Real Stress Management:
What Does Stress Management REALLY Mean?

Stress can be managed…but can it be cured?

The term “stress” has become a badge of honor in our current world of faxes, e-mail, and back-to-back schedules. When asked how we are doing, we inevitably answer, “Oh, I’m so busy; I am so stressed-out.” To imagine answering: “Just feeling relaxed and enjoying today’s workload,” would inevitably mean being labeled a slacker, or at best, odd.

In developing a stress management program we often mean exercise, eating differently, meditating, and getting enough sleep. It may be more useful to ask why these things would have to be “managed” or even mandated by a physician. Why do we have to take a class to do these things?

The answer is likely that you do not see yourself as a priority. You have not incorporated into your to-do list that you are also an important relationship that needs attention. You are a valuable tool in your life and you need to be “recharged” if you are to effectively run that life.

Once you see yourself as valuable and irreplaceable, you will naturally and effortlessly begin to maintain and exercise your body. You will not, however, follow your best friend’s regimen or the latest infomercial’s suggestion. You will find what works for your body, your life, and your abilities. You will like what you do to make sure your body is moved regularly and fed correctly.

While fat is stored, fitness is not. Natural principles govern our bodies, like the notion that we are not built to sit behind a PC all day and in front of a TV all night. Stress isn’t something to be fixed or cured, but an indicator that you are not listening to your body, and that you are not listening to yourself.

Are You Worth the Maintenance?

What happens when we finally make up our minds that we are a valuable tool in our own lives? That we need the same type of preventive maintenance as our computers or our cars? What might our activities look like once the thought that we have individual and unique value and should be treated as something with value has settled-in for good?

Perhaps your activities will look something like this:

*When you decide to eat differently, it will not be just to lose weight and then resort back to family-sized bags of potato chips in one sitting. You will eat what you like and you will eat what makes you feel good afterward (instead of tired or nauseous). If you do not like low-fat rice cakes, find what you DO like--and what you know is quality fuel---and eat that instead.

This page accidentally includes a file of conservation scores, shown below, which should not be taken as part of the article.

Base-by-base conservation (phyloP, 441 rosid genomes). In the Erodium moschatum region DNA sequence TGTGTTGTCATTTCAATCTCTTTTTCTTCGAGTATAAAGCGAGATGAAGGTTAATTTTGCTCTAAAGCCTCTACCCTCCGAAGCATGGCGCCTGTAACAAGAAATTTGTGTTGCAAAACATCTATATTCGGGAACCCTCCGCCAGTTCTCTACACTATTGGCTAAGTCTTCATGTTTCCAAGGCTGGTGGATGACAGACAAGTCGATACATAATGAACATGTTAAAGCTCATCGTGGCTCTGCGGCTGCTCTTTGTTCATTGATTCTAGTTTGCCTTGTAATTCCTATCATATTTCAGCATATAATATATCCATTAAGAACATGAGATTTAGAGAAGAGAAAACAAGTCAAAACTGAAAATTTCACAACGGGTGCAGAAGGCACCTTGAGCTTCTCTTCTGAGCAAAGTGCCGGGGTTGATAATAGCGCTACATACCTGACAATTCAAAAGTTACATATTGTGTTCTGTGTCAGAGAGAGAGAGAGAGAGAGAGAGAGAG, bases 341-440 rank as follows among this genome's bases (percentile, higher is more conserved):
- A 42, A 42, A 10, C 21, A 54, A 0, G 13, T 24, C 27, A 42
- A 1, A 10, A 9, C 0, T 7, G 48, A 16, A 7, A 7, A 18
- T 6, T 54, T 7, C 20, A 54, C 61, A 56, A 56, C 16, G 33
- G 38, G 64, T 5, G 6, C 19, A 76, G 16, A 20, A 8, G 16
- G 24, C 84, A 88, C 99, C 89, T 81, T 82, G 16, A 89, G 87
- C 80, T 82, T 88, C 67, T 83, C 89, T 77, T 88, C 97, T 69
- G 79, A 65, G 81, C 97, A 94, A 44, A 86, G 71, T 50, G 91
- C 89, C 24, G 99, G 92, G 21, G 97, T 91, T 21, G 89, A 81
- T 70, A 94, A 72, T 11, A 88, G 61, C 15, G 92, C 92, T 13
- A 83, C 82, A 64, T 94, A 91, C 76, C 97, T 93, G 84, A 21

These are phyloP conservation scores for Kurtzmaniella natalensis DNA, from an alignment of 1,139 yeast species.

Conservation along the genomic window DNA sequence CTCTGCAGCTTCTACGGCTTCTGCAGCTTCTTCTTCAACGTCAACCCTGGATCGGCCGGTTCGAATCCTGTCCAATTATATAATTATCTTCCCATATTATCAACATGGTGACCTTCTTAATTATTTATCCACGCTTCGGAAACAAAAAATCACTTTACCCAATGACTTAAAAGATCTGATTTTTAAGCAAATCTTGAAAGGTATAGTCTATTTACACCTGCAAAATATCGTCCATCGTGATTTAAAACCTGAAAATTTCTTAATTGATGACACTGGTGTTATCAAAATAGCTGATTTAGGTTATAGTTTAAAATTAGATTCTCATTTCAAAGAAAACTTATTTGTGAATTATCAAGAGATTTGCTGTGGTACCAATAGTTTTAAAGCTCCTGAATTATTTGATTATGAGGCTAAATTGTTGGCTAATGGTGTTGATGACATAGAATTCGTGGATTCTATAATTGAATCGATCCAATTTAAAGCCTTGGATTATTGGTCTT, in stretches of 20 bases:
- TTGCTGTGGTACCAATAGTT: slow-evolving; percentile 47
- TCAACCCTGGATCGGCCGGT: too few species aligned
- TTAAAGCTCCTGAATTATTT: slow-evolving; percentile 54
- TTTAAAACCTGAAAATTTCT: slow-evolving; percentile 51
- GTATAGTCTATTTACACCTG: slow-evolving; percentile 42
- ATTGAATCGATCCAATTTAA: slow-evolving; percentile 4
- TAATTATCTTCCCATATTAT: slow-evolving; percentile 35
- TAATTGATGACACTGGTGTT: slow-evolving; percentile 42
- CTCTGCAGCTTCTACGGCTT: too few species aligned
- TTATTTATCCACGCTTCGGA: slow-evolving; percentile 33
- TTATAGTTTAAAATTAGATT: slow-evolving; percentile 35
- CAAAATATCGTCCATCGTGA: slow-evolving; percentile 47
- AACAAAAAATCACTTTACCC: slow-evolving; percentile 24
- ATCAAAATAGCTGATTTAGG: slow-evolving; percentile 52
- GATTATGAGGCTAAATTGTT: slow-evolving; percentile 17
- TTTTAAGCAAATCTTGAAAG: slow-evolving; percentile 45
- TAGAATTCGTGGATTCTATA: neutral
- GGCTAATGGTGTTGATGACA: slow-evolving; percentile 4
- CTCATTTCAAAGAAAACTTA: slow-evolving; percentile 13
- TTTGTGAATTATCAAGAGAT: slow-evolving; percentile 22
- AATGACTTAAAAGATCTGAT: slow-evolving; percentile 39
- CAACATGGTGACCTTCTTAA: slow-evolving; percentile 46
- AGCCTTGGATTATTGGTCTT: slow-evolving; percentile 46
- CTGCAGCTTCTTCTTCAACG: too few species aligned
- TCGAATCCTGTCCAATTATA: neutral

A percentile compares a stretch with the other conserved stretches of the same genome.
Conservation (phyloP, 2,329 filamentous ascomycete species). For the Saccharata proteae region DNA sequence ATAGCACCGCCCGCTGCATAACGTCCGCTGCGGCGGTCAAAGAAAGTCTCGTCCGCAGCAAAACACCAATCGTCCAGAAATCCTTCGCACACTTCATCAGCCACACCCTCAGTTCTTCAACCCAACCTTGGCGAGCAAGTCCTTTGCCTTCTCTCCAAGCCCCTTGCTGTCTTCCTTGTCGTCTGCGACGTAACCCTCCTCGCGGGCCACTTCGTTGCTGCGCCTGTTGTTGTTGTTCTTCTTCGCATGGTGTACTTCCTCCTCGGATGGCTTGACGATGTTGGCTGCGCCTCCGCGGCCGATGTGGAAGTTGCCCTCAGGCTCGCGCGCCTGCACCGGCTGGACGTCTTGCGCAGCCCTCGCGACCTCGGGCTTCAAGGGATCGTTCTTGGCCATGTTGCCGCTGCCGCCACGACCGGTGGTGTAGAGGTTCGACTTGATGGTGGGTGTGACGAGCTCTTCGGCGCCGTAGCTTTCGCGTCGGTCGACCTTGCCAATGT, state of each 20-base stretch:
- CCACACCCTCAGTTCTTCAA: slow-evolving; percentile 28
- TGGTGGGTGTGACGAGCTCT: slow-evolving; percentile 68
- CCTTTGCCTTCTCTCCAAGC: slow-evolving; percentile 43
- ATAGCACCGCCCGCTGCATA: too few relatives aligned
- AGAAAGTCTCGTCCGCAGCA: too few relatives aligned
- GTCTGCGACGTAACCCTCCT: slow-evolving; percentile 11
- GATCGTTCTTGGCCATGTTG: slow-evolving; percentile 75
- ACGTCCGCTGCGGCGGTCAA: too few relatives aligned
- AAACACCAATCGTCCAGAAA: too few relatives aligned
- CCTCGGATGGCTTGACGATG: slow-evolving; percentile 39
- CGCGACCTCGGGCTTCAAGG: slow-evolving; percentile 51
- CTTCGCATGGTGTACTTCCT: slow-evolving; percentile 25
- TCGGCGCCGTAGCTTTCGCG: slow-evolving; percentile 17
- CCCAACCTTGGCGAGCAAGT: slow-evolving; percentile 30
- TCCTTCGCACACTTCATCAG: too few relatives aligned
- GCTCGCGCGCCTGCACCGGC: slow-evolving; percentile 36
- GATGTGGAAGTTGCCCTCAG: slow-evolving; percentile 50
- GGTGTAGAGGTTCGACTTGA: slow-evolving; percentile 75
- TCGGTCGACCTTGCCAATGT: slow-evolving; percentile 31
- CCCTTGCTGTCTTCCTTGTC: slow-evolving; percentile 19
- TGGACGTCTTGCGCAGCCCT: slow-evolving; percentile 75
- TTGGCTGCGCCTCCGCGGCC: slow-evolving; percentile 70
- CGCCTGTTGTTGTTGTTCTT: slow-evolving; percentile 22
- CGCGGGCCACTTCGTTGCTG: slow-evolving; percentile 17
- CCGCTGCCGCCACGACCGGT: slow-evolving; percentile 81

*You will sleep because it’s fun to sleep. It feels good to wake-up rested. To see how much sleep you need, it is recommended that you note the time you go to sleep on a day when you don’t have to be up at any particular time. Once you awaken naturally, note the time and the number of hours you slept. This is the correct amount of sleep for you.(see NOTE below for more info).

*Take time to slow down and check in with yourself, silently and often. You may write or just close your eyes and breathe, but do not let your day get away from you--through others’ demands or your own unreasonable expectations--without checking-in with yourself.

This is ultimately stress management.

*NOTE: Normal sleep times vary from six to ten hours. Experts typically state eight hours as the norm because it falls in the middle of these two extremes. You may need more. How do you know if you’re sleep deprived? One clue: you don’t remember your dreams.

For a truly unique look at handling many stress-causing areas (not just those that are work-related) will benefit from visiting...

...Strictly Stress Management.

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